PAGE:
-Jamie Busby '16, MAT Graduate, Southeast Polk Business Teacher
- Affordable evening courses offer a convenient schedule for earning your degree.
- Study with committed Education faculty who are knowledgeable, passionate, and supportive.
- Learn from Simpson's master teachers during classroom field experiences.
- Our cohort model encourages peer-to-peer learning and often results in lasting professional and personal relationships.
- Click here to view a brochure with program details.
- Simpson’s Master of Arts in Teaching (MAT) and Transition to Teaching (T-to-T) programs start every fall. Contact an Admissions Counselor at 515-961-1313 for more information and admission steps.
Required Courses (42+ credits)
Educ 500: Foundations of Education 4cr.
An introduction to public education and to the profession of teaching. By examining the historical, philosophical, and sociological aspects of American public education, the course leads graduate students through a reflective critique of our current educational system and its significance to our society. In addition, the course focuses on the needs and problems of pubescents and adolescents within the school setting. Students are introduced to the use of student data and professional research to guide instructional decision-making. There is a ten-hour field experience requirement. Orientations to the Teacher Education Program and the ePortfolio are included in this course. Candidates are required to pay for, and pass, a State DCI background check prior to beginning field experience in the schools. Candidates who plan to continue in the Graduate Teacher Education Program are required to apply for, and be admitted to Level II of the program before taking additional education coursework. Level II requires the purchase of a Chalk and Wire account (for the creation of the electronic portfolio), and they must take the C-BASE test (there is a fee for the C-BASE test). Please see the Graduate Teacher Education Program page on the Education Department’s website for a complete list of requirements for Level II admission.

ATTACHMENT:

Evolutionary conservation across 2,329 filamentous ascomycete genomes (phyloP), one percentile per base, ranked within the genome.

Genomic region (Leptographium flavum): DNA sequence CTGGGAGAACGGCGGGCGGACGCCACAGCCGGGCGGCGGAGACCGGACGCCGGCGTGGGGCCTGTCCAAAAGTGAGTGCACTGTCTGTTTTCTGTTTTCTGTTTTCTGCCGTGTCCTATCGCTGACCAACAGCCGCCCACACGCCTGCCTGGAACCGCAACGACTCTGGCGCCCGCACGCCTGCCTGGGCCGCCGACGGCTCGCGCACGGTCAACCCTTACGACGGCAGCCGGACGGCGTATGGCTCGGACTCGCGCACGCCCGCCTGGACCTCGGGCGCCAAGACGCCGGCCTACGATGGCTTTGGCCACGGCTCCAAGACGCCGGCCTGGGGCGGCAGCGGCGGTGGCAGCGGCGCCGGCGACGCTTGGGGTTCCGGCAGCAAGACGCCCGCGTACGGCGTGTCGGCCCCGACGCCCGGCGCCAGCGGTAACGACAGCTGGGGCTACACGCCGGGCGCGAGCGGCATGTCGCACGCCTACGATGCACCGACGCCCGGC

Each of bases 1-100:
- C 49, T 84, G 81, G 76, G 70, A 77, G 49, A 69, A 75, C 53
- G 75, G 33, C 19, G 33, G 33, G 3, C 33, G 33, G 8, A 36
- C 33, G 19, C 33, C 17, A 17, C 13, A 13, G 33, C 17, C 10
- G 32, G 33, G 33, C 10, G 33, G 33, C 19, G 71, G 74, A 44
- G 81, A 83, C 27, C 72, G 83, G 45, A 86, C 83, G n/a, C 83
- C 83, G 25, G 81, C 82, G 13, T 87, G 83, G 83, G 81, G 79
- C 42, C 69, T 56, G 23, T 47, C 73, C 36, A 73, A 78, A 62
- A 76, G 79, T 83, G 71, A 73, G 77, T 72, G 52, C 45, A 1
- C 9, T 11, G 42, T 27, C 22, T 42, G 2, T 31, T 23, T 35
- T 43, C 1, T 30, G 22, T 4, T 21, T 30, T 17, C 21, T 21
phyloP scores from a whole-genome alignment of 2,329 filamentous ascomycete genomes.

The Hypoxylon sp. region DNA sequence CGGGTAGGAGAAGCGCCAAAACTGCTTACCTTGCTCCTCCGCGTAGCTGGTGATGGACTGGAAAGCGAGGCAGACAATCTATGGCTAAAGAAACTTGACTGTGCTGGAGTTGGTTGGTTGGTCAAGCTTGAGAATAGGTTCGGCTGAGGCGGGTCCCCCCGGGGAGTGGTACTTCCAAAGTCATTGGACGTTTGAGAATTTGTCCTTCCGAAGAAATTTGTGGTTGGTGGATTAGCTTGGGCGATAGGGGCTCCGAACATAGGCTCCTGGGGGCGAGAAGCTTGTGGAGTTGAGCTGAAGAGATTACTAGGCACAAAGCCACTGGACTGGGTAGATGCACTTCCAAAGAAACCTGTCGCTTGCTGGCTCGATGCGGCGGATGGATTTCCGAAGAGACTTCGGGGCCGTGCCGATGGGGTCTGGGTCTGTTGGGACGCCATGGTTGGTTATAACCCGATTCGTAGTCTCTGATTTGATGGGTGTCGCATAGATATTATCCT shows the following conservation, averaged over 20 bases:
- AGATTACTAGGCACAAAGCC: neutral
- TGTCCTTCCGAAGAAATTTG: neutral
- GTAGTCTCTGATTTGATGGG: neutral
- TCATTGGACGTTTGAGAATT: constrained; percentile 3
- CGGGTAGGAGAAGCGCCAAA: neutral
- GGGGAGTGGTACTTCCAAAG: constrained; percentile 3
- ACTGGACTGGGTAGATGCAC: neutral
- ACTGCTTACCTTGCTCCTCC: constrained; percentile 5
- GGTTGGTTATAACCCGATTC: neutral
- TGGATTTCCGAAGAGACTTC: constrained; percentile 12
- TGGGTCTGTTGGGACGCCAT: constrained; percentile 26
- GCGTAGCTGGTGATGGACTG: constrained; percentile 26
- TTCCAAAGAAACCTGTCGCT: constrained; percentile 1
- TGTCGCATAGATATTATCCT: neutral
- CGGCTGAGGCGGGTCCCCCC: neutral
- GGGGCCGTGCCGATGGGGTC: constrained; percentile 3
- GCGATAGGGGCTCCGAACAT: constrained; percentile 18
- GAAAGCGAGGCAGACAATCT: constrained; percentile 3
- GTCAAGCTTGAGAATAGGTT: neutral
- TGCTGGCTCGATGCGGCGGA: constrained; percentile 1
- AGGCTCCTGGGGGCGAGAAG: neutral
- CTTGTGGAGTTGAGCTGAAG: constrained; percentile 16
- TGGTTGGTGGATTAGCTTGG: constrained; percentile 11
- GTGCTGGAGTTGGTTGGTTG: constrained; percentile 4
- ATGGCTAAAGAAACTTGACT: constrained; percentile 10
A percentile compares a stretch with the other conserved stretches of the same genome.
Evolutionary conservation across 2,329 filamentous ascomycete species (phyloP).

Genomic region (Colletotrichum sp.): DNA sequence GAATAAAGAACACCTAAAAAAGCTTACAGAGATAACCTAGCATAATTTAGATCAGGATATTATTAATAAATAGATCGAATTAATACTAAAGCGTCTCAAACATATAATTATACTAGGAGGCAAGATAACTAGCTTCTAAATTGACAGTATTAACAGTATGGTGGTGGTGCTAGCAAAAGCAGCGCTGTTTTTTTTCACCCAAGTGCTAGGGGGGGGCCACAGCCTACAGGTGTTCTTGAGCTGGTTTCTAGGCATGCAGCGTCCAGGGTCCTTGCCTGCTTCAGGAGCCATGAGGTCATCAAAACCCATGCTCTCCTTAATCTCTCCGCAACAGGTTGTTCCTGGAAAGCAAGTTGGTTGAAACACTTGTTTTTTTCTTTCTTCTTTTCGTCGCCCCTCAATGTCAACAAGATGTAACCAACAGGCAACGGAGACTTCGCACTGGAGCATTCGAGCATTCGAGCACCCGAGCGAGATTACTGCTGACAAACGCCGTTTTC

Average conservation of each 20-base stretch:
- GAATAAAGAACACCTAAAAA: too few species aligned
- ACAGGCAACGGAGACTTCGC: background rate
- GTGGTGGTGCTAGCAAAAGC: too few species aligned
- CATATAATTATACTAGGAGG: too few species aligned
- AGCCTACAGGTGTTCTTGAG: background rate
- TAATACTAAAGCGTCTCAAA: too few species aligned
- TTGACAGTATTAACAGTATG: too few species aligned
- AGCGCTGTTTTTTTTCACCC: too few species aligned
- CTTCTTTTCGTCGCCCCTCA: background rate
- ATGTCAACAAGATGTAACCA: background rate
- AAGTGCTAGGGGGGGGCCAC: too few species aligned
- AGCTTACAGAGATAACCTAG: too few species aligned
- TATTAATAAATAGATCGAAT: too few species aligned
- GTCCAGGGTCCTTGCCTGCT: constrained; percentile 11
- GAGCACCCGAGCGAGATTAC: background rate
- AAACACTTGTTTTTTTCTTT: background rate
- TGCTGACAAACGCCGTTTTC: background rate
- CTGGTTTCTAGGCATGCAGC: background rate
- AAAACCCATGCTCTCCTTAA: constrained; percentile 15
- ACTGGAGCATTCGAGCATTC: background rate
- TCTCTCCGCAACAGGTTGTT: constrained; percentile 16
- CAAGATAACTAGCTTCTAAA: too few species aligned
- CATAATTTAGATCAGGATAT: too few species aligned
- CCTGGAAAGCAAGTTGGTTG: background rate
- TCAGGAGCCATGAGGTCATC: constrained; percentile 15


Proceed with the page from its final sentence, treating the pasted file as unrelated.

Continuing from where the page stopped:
Educ 506: Adolescent Growth and Development 2cr.
Explores typical and atypical growth of pubescent and adolescent youth. Relevant research and learning theory are examined and especially as they relate to a teacher’s ability to provided learning opportunities that support the physical, cognitive, emotional and social development of adolescents. An emphasis is placed on individual and group behavior and motivation, active engagement in learning, and self-motivation. Educ 506 must be taken after, or concurrent with, Educ 500.
Educ 508: Assessment, Planning, and Teaching 2cr.